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Old 16-11-2015, 07:15   #1
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Repairing planked core

Hello helpful folks,

I'm knee deep in a deck repair. I noticed water migration indicating wet core, likely getting in from all the fasteners in the teak deck.

Carefully removed all the planks (im boring out the fastener holes and replugging, recutting the rabbets, and will ultimately reinstall with Teak decking system's purpose-made epoxy, no fasteners)

Next I cut out the top layer (5/16") of fiberglass where it was particularly soft. It revealed a core which is made up of 3" wide, 1/2" thick planks running longitudinally. The wood looks good but its clear water has been running between the planks. They are no longer adhered to each other or the deck fiberglass.

My plan is to let it dry out over the winter, then get a low viscosity (but not thinned like CPES) epoxy resin and just go to town filling between the channels in the core planks, etc, and then rebond the top layer of glass, attach the borders with generous bevel, then put a final layer of cloth over everything to make sure i've undone the leak potential of 1000 little deck screws.

A deck construction should be rigid and so while i'm tempted to consider something like g-flex (flexible epoxy) between these core planks, since a little flexibilty is often warranted with long lengths of wood running side by side, I am still leaning toward just a good strong resin, perhaps with low viscosity to seep well. Any thoughts?
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Old 16-11-2015, 07:56   #2
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Re: Repairing planked core

Hello;

You mentioned "core", so assumption is there's an inner ply of FRP? Penetrating epoy would soak the planks, as they should have been ; but will make a mess inside/between the lams. Ya need a way tosqueeze the inner lam tight to the core,as well as the outer skin..
Perhaps some strategically bored holes thru the planking at center points (most likely to NOT get any resin from between joints) to inject resin; then, thru-bolts to draw lams together? Once cured, simply fill the holes with thickened resin
The holes would allow inspection to determine just how far the inner has separated from the core.This makes gauging the amount of resin easier. Clamp/thru-bolt (or screw?) with boards wrapped in poly film and work from low to high point, using net set of holes to monitor resin squeeze-out (mindfulnof aforementioned voids)..

Outer lam the same time. Recommend slightly thickened resin to fill usual variations in surface. A few etra holes for the resin to push out where too much applied Easy enuff to trim once all done.

Plan, plan and plan some more. run thru the process mentally several times and have all mat'l. to hand. Then dry run again!'
Nothing like having to fetch something off the boat when ya have a hot batch of resin cooking in the lams

HTH,
Paul
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Old 16-11-2015, 08:13   #3
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Re: Repairing planked core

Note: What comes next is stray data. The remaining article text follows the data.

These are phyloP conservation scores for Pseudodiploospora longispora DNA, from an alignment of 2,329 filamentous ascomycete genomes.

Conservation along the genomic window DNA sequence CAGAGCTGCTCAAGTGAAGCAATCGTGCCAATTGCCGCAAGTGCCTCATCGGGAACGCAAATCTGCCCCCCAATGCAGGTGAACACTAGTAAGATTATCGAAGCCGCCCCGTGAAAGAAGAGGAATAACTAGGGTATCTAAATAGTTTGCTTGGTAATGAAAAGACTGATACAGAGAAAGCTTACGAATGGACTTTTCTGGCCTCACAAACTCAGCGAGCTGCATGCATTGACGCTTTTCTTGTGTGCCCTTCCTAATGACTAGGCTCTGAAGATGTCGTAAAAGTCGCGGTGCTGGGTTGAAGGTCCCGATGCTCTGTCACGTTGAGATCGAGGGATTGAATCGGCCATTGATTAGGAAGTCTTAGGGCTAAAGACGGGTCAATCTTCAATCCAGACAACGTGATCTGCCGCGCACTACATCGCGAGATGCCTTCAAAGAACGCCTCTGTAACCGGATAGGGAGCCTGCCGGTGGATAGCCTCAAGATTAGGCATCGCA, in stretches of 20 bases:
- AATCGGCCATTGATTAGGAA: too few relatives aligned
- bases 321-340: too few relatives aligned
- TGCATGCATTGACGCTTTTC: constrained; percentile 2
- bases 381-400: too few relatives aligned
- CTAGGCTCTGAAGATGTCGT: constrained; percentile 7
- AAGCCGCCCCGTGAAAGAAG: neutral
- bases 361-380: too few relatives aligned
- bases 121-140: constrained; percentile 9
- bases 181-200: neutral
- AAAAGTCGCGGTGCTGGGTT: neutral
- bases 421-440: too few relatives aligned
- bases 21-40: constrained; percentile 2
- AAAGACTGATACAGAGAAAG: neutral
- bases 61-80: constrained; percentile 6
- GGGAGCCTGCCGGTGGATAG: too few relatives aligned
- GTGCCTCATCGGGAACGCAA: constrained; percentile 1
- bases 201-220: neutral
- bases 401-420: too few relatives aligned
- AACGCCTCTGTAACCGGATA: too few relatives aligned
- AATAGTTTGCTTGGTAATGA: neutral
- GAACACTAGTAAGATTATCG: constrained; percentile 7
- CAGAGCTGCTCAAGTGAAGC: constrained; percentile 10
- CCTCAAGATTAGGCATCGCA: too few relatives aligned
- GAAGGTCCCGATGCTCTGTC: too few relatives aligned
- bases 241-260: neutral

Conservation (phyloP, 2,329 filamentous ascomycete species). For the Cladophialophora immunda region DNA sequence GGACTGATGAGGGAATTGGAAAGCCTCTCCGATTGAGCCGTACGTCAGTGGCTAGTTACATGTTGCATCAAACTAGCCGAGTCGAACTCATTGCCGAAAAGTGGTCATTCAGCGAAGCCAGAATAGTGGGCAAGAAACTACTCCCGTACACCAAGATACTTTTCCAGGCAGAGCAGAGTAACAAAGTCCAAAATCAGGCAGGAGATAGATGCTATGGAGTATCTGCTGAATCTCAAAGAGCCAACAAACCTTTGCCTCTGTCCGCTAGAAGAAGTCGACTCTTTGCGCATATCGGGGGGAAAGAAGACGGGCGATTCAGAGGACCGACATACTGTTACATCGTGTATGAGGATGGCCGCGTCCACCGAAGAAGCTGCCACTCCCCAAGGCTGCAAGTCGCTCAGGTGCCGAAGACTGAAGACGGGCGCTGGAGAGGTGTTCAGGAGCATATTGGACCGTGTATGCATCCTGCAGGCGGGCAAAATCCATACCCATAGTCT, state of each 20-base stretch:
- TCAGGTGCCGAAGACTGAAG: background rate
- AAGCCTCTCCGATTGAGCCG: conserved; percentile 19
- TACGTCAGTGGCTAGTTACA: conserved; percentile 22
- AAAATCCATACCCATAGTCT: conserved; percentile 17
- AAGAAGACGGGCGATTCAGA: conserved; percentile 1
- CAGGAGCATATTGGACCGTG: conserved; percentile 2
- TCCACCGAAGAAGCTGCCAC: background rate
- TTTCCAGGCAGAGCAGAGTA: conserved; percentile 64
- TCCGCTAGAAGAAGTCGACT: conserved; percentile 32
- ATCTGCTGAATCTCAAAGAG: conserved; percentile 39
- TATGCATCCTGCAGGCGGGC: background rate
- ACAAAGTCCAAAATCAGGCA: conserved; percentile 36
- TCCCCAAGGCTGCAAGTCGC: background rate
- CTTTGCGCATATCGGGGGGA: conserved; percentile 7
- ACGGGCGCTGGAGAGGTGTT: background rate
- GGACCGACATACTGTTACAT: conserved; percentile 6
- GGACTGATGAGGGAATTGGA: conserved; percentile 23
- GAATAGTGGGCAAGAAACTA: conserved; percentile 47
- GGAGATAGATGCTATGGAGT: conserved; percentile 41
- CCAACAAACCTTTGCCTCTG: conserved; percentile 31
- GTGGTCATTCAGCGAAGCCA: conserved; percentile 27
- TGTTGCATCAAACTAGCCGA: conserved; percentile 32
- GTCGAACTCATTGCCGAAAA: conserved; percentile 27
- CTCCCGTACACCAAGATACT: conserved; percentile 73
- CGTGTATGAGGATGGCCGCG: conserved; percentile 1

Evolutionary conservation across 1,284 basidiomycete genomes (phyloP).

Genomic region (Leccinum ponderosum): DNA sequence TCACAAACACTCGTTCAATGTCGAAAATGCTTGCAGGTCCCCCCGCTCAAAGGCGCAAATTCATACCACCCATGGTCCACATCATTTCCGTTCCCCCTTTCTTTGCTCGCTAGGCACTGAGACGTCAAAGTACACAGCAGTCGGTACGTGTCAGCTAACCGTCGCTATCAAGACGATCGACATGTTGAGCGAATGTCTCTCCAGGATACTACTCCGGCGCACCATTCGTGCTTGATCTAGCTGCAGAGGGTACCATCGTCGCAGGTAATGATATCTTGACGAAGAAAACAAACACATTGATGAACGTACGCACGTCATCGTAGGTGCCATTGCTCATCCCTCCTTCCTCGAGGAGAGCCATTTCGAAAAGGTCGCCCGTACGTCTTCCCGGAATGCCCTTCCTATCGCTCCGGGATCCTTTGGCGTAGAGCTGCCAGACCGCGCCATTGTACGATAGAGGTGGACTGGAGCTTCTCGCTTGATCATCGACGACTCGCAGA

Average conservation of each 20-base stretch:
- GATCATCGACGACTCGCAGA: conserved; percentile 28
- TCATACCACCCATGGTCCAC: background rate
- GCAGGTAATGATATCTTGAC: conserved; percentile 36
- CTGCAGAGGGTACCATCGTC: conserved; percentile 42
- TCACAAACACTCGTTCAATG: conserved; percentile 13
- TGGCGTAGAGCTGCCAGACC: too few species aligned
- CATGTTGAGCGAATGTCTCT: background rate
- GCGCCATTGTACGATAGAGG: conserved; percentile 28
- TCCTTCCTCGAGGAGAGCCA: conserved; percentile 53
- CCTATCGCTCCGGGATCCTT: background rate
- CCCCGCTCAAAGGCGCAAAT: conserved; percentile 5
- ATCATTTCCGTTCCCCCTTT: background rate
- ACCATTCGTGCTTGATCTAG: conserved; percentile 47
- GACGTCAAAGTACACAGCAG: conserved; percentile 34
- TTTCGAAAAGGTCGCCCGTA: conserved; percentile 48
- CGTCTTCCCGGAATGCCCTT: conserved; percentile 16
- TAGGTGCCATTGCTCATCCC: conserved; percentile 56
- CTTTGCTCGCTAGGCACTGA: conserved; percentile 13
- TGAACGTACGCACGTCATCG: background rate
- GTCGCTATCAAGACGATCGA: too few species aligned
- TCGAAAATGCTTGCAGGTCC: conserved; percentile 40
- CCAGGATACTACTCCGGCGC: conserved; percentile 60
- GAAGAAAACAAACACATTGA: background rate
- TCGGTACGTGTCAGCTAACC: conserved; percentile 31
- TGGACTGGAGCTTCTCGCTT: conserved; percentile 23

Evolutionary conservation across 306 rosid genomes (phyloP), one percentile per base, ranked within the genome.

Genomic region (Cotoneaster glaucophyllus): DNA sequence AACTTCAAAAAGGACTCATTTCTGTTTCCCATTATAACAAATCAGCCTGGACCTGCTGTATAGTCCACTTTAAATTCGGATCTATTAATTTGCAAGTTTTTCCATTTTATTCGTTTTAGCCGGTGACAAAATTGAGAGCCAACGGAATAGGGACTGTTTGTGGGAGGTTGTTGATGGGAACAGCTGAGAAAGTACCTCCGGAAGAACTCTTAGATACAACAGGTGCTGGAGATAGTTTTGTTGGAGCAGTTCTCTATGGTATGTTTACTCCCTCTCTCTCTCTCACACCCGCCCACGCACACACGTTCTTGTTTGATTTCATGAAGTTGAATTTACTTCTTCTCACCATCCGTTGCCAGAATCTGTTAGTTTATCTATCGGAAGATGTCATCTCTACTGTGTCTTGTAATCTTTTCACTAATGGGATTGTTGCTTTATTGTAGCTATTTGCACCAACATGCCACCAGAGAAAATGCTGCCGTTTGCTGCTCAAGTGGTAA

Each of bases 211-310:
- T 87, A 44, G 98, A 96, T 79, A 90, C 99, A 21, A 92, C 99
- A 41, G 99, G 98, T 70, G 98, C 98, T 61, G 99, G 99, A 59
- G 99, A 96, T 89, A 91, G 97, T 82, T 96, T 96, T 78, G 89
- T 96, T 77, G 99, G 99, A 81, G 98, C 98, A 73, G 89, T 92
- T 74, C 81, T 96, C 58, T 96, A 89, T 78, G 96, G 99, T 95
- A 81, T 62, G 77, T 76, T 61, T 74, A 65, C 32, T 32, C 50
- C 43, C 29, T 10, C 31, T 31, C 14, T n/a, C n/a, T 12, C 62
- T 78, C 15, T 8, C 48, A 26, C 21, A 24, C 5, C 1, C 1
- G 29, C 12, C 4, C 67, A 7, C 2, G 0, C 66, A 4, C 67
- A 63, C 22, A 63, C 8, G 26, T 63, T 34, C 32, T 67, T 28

Cored panels stiffness often lost once the skip cut open. Hence the better method is to repair from below where the cut/seam can be laminated over afterwards.

You will want max adherence between the core and each skin. And then you want the skins to be continuous. It is in the compression vs. tension (and then shear in the core) but if you use wood core, shear will be sorted out plain vanilla. Once the skin is cut, it has zero resistance to tension/compression and the stiffness is gone.

It is not the core material stiffness nor the glue method that gives stiffness to a cored deck, it is the mechanical properties of the cored/sandwich technology.

I have seen cored panels fixed with epoxy injected then vacuum applied - this eliminates cutting the skin.

If the cut is on the top and not to close to the decks edge, the whole area can be sanded down to glass then roughened and glassed over with expoxy/glass 'overdeck', Then you can either paint it over or lay up non-skid or wood.

b.
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Old 16-11-2015, 08:29   #4
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Re: Repairing planked core

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Originally Posted by barnakiel View Post
... You will want max adherence between the core and each skin ...b.
INDEED!
In a cored sandwich panel, the (ususally light weight) core functions like the connecting web of an I-beam, separating the face skins at a constant distance, while the skins themselves function as the I-beam flanges.

Because the shear stresses in the composite material changes rapidly between the core and the skin, the adhesive layer also sees some degree of shear force. If the adhesive bond between the two layers is too weak, the most probable result will be delamination.
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Old 16-11-2015, 09:42   #5
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Re: Repairing planked core

Yep - all good points about what makes a sandwich deck so stiff.